Mari Lwyd - The Zombie Christmas Horse

Mari Lwyd, Horse of Frost, Star-horse, and White Horse of the Sea, is carried to us.

The Dead return.

They strain against the door.
They strain towards the fire which fosters and warms the Living.

The Living, who have cast them out, from their own fear, from their own fear of themselves, into the outer loneliness of death, rejected them, and cast them out for ever:
The Living cringe and warm themselves at the fire, shrinking from that loneliness, that singleness of heart.

The Living are defended by the rich warmth of the flames which keeps that loneliness out.
Terrified, they hear the Dead tapping at the panes; then they rise up, armed with the warmth of firelight, and the condition of scorn.

Midnight is burning like a taper. In an hour, in less than an hour, it will be blown out.

It is the moment of conscience.

The living moment.

The dead moment.


~ Vernon Watkins

No Christmas tradition bears more resemblance to Halloween than that of the Welsh celebration of Mari Lwyd. There are costumes, trick or treating and a macabre skeleton mare that has risen from the dead and wanders the streets with her attendants with one goal in mind - to get into your house. To keep them out, you must engage in a battle of rhyme no less.

An ancient practice, Mari Lwyd or Grey Mare/Holy Mary is typically celebrated on New Year's Eve. Since these ancient times, people have celebrated festivals of light - signifying rebirth and hope in times of darkness. In the festival of Mari Lwyd, we have the rebirth of a dead horse. A horse skull is affixed to a pole with a white cloth to hide the puppeteer. Mari Lwyd is sometimes decorated with festive ribbons and bells or winter greens and accompanied by costumed, wassailing revelers, who are representative of the dead who have risen to remind the living of their existence.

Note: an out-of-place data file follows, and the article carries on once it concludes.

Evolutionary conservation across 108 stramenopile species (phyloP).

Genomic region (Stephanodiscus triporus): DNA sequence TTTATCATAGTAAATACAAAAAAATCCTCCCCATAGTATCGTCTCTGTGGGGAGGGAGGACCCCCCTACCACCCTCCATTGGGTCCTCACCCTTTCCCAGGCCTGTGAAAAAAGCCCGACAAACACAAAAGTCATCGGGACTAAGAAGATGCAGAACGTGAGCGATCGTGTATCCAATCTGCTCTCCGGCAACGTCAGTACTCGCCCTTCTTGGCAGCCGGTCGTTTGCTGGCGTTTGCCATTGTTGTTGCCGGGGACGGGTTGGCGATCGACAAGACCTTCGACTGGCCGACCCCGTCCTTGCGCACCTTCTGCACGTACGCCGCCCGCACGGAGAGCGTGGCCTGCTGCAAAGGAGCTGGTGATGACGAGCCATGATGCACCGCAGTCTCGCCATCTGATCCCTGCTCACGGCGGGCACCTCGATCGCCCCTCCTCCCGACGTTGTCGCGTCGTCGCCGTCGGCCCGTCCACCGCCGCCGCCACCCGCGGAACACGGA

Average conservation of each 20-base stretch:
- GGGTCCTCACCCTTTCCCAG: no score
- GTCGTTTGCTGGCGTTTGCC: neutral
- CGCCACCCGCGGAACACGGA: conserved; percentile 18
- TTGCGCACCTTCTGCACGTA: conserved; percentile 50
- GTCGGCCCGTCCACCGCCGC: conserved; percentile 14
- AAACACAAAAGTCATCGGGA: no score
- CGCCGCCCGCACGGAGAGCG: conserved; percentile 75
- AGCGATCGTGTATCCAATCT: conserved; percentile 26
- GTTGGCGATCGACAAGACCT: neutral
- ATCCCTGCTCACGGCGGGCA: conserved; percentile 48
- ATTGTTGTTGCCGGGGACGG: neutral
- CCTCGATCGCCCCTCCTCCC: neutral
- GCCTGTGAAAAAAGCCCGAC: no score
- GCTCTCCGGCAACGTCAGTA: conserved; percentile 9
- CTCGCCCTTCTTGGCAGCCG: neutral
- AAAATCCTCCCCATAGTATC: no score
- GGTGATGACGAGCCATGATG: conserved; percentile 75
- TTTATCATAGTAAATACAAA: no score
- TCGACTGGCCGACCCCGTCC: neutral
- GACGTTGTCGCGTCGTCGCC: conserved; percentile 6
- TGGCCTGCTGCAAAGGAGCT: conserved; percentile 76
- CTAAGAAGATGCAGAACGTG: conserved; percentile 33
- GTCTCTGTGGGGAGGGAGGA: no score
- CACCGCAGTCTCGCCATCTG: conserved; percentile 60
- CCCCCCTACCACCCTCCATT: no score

Mari Lwyd and her group, knock on doors asking, in song, to be let in. The song is sung in Welsh and is pretty much the same with a few variations. You can listen to it here:

Once the traditional opening verses are sung, Mari Lwyd and company are answered by those inside with challenges and insults. A battle of wits known as a pwnco ensues, where riddles, challenges and insults must be exchanged in rhyme. If Mari's party wins the pwnco, which can be as long as the creativity of the two parties endures, the Mari party enters with another song and is given drinks and treats.

* Mari Lwyd piece by Laurence G. Tilley

* Mari Lwyd artwork by Paul Woodford


  1. Wow, the line between Halloween and Christmas is really blurred with this strange tradition. I'm impressed with the participant's need to exercise so much verbal creativity just to survive the festivities. Would love to hear one of these parties in full swing!

  2. I may as well have a keg by the door since I don't think I could rhyme enough to keep the Mari out! What a neat tradition!

  3. oh I love to learn about other traditions!!
    thank you:)

  4. I LOVE this tradition! There are so many awesome things about it and yes, one of them is the battle of wits that is required. I've done more medieval mystery plays than I can remember and in those ALL the dialogue is in rhyme - I feel I'm ready to thrown down with Mari! long as I don't have to do so in Welsh...

  5. This is seriously new to me. How fascinating! It's making me think of 'The Lady on the Grey' representation of death, as a lady on a grey/white horse, in Neil Gaiman's 'The Graveyard Book'.